The Book Thief By Markus Zusak Summary and Analysis Part 1: The Grave Digger's Handbook: Arrival on Himmel Street

Summary

It is January 1939. The book thief, Liesel Meminger, and her six-year-old brother, Werner, are on a train to Munich with their mother. Liesel is nine, soon to be ten. She has a dream about Adolf Hitler, theFührer, and one of his powerful speeches. As she wakes from the dream, she sees that her brother is dead. The train stops for track repairs, and Liesel's mother exits the train with Werner in her arms. Liesel follows, as do the two guards who discuss what to do. They drop the three of them off at the next township, where Werner is buried two days later by a pair of gravediggers, one of whom is a young apprentice. The apprentice drops a book from his pocket, The Grave Digger's Handbook, and Liesel picks it up. She and her mother continue their journey to Munich, where they say good-bye. Frau Heinrich, a foster care woman, takes Liesel to a town called Molching to live on Himmel Street with Hans and Rosa Hubermann. Liesel does not want to get out of the car. Eventually, Hans is able to remove her from the car, quietly holding her hand.


Analysis

This chapter establishes multiple characters who will come back to haunt Liesel later in the novel: her brother, her mother, and the Führer. It also illustrates how early on Liesel is aware of the power of words, particularly Hitler's. Already she understands the effect that words can have on people, despite that fact that she can neither read nor write. She also doesn't believe that she speaks very well.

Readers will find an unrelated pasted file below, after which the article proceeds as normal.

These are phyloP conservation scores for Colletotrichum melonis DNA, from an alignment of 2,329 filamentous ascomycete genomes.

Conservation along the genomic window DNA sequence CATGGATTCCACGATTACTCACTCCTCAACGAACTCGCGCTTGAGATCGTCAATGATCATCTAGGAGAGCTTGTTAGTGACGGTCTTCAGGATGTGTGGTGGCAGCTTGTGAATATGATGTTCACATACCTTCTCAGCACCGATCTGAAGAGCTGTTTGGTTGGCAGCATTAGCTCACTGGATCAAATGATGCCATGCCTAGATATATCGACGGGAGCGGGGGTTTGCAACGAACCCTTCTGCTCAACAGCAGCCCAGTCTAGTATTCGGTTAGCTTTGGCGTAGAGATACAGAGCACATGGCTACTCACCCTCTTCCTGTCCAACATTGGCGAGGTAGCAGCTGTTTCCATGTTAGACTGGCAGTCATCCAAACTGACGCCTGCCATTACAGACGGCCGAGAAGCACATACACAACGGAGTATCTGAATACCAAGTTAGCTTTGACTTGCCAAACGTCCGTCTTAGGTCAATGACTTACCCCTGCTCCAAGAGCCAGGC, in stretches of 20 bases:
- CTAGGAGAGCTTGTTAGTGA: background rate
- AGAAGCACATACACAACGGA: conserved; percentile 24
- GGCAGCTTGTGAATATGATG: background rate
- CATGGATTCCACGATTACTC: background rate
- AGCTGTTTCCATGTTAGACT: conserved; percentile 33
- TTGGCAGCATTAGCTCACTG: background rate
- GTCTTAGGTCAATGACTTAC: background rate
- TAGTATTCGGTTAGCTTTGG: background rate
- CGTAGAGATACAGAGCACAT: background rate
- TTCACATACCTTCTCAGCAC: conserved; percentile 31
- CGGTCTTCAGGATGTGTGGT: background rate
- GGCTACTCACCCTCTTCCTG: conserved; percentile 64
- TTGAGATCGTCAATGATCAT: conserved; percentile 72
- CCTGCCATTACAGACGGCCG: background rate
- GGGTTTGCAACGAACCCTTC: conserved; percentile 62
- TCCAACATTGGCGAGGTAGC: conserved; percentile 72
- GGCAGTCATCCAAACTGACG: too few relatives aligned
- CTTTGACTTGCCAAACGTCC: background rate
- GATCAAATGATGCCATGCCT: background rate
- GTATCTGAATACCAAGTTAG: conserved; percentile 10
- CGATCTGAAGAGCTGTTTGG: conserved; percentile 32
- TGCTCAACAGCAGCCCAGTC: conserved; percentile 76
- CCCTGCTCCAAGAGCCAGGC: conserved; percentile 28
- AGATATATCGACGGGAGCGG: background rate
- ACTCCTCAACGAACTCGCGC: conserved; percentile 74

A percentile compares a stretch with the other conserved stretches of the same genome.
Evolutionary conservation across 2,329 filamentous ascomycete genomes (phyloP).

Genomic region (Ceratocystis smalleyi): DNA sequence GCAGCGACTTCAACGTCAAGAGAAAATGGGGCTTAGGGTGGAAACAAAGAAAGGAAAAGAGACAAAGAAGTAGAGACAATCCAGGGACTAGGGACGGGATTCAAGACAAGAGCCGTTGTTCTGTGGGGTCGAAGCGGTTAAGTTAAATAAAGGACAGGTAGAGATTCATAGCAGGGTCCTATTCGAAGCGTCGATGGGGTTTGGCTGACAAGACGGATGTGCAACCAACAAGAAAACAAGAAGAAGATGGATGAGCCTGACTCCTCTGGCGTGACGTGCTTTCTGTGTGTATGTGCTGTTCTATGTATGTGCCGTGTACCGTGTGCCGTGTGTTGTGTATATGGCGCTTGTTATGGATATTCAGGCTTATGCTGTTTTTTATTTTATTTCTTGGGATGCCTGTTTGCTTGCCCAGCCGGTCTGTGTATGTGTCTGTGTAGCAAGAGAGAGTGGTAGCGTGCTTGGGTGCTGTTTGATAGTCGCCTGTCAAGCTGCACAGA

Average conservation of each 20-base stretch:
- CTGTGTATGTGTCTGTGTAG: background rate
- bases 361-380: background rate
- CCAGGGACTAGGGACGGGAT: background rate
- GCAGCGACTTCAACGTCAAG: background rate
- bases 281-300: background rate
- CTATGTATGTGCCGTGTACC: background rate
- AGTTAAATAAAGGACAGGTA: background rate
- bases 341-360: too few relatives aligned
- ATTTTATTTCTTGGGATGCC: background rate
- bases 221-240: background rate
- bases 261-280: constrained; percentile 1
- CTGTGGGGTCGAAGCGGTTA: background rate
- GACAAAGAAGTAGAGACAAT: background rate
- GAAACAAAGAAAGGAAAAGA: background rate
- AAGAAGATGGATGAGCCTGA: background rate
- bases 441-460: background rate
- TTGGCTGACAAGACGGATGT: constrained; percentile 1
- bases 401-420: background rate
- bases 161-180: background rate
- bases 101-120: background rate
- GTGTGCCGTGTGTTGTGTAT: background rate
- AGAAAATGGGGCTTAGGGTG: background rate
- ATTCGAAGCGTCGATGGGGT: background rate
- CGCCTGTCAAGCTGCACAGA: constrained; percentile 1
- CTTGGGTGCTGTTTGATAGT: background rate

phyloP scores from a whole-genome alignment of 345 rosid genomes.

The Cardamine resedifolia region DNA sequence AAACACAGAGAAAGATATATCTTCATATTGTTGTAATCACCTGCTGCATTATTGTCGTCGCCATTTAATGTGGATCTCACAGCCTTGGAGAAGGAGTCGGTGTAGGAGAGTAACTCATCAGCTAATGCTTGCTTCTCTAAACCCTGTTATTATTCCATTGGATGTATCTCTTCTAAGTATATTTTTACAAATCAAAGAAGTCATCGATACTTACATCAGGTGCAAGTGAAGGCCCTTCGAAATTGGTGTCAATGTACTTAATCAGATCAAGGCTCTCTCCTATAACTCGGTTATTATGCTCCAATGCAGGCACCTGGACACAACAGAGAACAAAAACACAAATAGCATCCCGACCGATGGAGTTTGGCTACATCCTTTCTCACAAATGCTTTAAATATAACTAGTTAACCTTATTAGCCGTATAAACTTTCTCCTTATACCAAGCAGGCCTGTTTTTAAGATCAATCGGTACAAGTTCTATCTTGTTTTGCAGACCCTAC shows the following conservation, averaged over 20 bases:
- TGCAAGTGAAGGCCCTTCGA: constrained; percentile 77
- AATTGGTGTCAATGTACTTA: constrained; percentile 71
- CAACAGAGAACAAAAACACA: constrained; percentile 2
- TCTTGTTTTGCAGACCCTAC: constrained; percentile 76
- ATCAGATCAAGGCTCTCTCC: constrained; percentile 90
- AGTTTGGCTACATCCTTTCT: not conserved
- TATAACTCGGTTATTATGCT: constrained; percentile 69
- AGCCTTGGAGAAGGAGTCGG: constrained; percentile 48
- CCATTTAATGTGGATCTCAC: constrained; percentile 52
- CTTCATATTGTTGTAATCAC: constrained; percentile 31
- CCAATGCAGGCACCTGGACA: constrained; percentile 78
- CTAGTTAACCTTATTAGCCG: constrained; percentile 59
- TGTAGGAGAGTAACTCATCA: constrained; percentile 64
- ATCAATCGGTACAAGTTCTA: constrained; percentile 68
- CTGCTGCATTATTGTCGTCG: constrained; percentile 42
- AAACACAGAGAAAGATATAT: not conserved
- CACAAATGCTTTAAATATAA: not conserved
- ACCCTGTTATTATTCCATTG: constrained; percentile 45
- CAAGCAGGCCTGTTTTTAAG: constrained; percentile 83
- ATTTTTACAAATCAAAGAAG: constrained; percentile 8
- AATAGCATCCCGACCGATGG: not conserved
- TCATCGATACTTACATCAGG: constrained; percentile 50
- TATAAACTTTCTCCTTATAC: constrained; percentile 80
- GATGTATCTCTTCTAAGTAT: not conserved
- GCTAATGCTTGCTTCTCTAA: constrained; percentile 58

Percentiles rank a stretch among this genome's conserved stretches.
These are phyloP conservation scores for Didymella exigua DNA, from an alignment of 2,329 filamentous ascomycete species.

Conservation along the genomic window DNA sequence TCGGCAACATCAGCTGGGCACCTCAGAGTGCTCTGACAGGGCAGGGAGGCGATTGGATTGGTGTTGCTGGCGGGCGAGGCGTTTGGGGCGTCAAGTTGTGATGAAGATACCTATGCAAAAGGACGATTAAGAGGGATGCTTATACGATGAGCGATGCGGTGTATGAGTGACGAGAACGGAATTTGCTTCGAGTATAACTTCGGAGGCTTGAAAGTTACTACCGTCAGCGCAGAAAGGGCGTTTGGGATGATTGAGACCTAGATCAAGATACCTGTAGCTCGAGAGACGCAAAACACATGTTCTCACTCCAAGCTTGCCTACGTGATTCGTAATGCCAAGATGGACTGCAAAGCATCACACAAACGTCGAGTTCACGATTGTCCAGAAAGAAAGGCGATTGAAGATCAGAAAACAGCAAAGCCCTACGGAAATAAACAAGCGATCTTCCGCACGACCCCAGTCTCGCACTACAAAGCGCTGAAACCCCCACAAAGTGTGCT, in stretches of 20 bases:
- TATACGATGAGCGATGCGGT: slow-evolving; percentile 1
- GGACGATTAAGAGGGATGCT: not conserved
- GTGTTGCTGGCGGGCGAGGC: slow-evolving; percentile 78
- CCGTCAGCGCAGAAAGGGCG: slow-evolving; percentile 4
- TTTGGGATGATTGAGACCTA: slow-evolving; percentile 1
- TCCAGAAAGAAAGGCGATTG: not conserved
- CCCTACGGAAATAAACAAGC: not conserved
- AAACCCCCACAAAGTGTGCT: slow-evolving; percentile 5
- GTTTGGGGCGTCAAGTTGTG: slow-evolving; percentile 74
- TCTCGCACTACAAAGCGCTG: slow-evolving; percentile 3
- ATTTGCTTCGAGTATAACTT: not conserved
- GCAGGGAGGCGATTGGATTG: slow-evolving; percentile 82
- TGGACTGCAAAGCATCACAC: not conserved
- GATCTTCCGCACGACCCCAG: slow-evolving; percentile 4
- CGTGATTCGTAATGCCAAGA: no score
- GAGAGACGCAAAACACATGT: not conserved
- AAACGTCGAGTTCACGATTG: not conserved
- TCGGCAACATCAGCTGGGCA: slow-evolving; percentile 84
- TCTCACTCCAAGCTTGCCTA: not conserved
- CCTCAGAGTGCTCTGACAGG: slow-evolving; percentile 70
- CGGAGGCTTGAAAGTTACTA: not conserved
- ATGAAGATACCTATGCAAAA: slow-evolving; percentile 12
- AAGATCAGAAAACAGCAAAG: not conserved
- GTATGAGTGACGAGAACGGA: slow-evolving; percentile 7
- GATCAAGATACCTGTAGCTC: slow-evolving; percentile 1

The Grave Digger's Handbook is the first book that Liesel steals, prompting her not only to learn how to read, but also to steal more books. Liesel will learn to read in the Hubermanns' home on Himmel Street. Death reveals that himmel is the German word for heaven. This is both a suitable and ironic name for the street: suitable because of the love that Liesel will find in the Hubermanns' house, and ironic because of the ugliness that will sweep down this street in the form of marching Jews and bombings.

Hans's ability to remove Liesel from the car in such a quiet and gentle way foreshadows the close relationship Liesel and Hans will develop. Even this early in the story, they understand one another.

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After Liesel steals a book from the bonfire, what does the burning book against Liesel's chest symbolize?





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